E. Cobham Brewer 18101897. Dictionary of Phrase and Fable. 1898.
A masher. One who renders himself conspicuous by affectation of dress, manners, and speech. The word was first familiarised in London in 1881, and is a revival of the old word dudes (clothes). We have several derivations, as dudder, one who sells dress-pieces; duddery, a rag-shop; duddle, to wrap up warmly (Halliwell), etc. It is not of American origin.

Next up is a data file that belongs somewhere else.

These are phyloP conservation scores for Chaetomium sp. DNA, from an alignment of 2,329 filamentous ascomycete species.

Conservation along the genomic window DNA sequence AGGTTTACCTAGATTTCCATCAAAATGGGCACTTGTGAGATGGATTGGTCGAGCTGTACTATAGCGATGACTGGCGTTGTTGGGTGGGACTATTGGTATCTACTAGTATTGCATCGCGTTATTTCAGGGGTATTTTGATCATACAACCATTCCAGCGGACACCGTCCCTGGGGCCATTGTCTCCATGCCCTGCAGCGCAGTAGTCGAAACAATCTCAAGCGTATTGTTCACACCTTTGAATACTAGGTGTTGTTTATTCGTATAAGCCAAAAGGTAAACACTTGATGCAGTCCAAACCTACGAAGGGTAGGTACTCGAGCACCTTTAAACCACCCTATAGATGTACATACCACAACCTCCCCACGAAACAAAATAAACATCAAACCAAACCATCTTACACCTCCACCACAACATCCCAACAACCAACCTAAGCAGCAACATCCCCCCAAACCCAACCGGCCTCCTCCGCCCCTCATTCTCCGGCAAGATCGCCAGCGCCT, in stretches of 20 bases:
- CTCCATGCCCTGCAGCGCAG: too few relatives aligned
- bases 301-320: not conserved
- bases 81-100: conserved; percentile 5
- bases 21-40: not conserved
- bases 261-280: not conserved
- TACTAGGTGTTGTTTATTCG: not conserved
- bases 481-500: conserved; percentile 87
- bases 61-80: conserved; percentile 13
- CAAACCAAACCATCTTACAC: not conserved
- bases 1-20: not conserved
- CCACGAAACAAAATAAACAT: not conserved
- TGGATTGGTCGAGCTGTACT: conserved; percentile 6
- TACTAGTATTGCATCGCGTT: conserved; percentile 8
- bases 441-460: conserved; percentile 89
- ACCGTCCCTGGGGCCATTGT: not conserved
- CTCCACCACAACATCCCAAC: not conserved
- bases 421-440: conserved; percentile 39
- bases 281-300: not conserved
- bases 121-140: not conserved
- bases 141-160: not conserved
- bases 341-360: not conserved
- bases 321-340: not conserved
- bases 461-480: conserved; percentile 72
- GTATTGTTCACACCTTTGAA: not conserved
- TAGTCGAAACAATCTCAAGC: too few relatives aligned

I should just as soon expect to see Mercutio smoke a cigarette, as to find him ambling about the stage with the mincing manners of a dude.Jefferson: Century Magazine, January, 1890, p. 383.